Recently the news spread that elephants have 20-times the amount of a cancer suppressing gene, called p53. Elephants have about 100 times the cells of humans, but their cancer rate is only 5% in a lifetime, which lasts 50 to 70 years.
Humans on the other hand have a cancer rate of between 11% and 25% in a lifetime. A research team at Huntsman Cancer Institute (HCI) at the University of Utah and Arizona State University also included researchers from the Ringling Bros. Center for Elephant Conservation, and they may have found the answer. They found that elephants have 40 copies (20 pairs of alleles) of a gene that codes for p53, a well-defined tumor suppressor. Humans have only two copies; p53 is a protein that is well known for its cancer-inhibiting properties.
In the following I like to review the research findings regarding the p53 protein. But be warned! Some of this is highly technical as there is no practical application for cancer patients yet. But it gives you more insight how science works, and how many steps are needed from a discovery to a cure.
P53 most frequently altered gene in human cancers
This review article explains that tumor protein p53 is necessary to inhibit human cancer growth.
It is actively involved in fighting cancer cells and in making cancer cells die off. If there are insufficiencies in p53 function, this leads to cancer formation. The TP53 gene is located on chromosome 17 at position 13.1.
What human cancers show evidence of p53 involvement?
As this reference explains there are many human cancers where p53 has been involved.
Breast cancer: In breast cancer an increased risk was associated with variations of the TP53 gene that codes for tumor protein p53. Non-inherited mutations are more common than inherited ones; they are found in 20 to 40% of all breast cancers.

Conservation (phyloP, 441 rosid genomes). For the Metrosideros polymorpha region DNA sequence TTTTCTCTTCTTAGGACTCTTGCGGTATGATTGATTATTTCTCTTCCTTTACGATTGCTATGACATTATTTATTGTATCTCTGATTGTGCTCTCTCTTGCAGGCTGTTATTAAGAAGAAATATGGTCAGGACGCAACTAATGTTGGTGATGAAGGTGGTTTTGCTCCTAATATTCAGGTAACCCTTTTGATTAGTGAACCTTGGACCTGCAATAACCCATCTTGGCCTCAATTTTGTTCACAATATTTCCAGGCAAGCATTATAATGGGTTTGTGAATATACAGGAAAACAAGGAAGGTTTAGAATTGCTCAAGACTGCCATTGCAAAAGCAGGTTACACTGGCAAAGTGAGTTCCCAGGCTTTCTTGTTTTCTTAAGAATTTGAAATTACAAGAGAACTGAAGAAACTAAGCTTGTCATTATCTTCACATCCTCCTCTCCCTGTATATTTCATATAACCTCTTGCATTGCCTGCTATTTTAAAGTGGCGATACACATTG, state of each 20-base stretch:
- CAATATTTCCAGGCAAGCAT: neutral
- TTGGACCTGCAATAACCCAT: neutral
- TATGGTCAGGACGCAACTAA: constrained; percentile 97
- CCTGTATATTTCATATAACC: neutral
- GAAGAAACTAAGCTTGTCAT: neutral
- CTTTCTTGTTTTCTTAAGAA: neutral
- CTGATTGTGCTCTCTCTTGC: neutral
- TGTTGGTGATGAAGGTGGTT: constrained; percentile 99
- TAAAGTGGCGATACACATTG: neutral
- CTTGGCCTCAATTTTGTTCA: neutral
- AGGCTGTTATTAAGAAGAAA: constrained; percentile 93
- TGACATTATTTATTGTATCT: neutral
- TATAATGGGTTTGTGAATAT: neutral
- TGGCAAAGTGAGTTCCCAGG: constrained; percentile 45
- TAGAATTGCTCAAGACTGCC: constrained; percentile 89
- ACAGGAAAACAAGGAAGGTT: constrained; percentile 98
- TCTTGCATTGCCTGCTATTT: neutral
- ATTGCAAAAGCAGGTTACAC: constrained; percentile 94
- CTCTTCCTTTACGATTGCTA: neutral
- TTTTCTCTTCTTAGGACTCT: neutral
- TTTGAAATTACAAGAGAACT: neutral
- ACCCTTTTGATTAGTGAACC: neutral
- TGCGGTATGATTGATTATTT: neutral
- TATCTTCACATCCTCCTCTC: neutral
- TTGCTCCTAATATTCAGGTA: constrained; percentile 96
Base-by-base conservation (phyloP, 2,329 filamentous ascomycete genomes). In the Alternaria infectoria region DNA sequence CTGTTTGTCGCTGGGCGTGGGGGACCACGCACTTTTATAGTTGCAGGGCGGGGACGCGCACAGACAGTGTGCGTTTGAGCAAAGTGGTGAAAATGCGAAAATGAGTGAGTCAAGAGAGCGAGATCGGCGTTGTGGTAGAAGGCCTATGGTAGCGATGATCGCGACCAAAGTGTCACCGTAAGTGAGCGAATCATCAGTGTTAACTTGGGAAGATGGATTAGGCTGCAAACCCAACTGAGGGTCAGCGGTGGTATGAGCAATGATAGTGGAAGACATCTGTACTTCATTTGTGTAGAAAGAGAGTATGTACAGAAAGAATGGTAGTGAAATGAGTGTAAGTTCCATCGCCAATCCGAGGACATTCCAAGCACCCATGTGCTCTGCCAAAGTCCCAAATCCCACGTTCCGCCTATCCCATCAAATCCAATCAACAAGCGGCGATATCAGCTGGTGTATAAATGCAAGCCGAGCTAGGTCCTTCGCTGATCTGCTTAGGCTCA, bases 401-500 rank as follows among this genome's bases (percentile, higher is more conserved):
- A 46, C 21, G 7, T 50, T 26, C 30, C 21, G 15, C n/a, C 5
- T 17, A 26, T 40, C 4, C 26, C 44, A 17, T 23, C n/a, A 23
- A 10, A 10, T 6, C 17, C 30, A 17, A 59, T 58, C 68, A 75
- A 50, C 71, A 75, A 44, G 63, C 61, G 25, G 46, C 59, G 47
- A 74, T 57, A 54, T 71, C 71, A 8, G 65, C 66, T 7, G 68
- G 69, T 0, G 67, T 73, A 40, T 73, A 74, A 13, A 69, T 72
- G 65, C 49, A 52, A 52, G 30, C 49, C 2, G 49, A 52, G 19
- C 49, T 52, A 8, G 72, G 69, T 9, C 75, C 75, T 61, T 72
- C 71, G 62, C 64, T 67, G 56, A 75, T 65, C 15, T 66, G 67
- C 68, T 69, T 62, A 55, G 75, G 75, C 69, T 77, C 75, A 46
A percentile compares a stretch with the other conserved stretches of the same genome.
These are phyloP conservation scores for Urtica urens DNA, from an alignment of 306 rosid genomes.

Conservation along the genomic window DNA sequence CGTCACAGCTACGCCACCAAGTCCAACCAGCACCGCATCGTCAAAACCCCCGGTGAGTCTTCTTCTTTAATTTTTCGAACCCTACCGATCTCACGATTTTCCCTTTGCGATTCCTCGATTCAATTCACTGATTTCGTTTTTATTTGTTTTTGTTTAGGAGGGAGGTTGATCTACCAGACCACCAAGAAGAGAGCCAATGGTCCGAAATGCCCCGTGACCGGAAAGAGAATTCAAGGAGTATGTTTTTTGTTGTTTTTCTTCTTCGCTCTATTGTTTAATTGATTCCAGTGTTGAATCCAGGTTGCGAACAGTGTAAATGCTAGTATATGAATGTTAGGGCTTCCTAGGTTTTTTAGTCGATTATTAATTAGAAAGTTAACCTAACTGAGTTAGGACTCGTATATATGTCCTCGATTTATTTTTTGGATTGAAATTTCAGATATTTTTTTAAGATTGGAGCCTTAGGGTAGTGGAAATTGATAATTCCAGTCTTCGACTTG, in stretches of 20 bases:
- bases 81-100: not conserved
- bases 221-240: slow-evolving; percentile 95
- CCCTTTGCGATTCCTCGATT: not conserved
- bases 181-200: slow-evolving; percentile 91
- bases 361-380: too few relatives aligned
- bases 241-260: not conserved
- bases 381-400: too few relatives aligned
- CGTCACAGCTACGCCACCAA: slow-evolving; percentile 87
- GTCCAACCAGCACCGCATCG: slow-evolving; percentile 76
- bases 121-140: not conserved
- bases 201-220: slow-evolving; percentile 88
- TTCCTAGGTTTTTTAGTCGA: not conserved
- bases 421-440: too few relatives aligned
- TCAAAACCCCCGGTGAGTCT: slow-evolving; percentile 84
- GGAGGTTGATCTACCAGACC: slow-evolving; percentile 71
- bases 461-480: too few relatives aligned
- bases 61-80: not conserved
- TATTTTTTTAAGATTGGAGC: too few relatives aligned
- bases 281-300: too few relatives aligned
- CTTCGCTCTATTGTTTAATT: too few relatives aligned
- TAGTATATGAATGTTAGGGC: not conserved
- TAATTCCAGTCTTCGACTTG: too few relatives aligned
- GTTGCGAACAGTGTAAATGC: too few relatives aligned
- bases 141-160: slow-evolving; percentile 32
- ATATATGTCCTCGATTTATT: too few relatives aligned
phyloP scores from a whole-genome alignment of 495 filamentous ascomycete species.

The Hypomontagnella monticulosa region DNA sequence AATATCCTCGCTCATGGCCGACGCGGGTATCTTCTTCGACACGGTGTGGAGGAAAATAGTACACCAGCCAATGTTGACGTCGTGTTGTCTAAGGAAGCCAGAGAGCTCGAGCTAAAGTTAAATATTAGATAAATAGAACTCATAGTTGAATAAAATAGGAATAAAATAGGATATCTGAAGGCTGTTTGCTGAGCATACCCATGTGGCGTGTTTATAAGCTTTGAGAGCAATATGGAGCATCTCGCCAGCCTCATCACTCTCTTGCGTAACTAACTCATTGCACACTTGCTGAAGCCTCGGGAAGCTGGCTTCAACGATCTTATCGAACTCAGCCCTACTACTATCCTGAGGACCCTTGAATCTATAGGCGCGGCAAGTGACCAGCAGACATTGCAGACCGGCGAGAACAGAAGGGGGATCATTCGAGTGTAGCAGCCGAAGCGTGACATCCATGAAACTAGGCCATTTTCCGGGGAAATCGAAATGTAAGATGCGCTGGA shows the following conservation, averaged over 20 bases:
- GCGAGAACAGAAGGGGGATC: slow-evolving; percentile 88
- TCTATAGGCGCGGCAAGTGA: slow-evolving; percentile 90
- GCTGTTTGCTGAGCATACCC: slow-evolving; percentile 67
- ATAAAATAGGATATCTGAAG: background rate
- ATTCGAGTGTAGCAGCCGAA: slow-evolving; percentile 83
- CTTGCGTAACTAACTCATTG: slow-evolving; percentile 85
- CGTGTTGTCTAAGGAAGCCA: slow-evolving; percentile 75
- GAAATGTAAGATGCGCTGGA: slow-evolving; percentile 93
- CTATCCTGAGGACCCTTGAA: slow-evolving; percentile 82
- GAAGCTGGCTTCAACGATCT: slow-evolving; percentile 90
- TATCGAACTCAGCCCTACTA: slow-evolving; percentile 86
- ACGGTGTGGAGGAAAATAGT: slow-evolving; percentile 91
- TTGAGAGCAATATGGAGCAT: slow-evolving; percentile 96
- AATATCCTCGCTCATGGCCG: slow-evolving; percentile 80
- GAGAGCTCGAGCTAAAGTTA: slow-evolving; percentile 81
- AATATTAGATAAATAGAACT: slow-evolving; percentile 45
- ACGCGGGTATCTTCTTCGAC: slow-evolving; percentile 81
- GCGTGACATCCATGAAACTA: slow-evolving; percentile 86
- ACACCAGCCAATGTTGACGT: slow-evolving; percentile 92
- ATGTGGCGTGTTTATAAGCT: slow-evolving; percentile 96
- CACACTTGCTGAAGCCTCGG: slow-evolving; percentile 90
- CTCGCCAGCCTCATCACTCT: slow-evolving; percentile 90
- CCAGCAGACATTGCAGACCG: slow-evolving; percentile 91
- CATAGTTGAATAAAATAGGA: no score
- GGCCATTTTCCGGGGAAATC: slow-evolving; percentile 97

Most of the mutations in bladder cancer involve changes of single amino acids in p53. The modified protein cannot bind to DNA, which prevents it from regulating cell growth and cell division. The result is that DNA damage accumulates in cells; this allows them to divide and grow in an uncontrolled fashion forming cancerous tumors.
About half of ovarian tumors have spontaneous somatic TP53 gene mutations. This results in a defective p53 protein leading to less control over cell division and cell growth.
Head and neck squamous cell carcinoma:
Nearly half of all head and neck squamous cell carcinomas have somatic mutations of the TP53 gene. This type of cancer occurs in the moist lining of the mouth, nose and throat. Most of these gene mutations involve only one amino acid in the p53 protein impairing its function. This leads to a build-up of damaged DNA in cells, which divide uncontrollably and cause a tumor.
Li-Fraumeni syndrome (LFS) is a cancer syndrome that is inherited in humans where mutations occur only in the TP53 gene. At least 140 mutations of this gene have been identified so far and most of them involve only one amino acid that is different causing multiple cancers in children and young adults. The amino acid changes affect mostly the part of the p53 protein that is involved in binding to DNA. Other mutations lead to deletions of small amounts of DNA from the gene. The altered protein is unable to trigger cell death (apoptosis) in cells that accumulate mutated DNA. Other changes lead to an inability to regulate cell growth and cell division.
P53 in other species
In mice a very similar cellular tumor antigen p53 has been detected that has similar functions as in the human: it functions as a tumor suppressor; it can cause apoptosis (cell death) in cells that contain mutated DNA and is involved in several other processes affecting cell growth and cell division as explained in this link.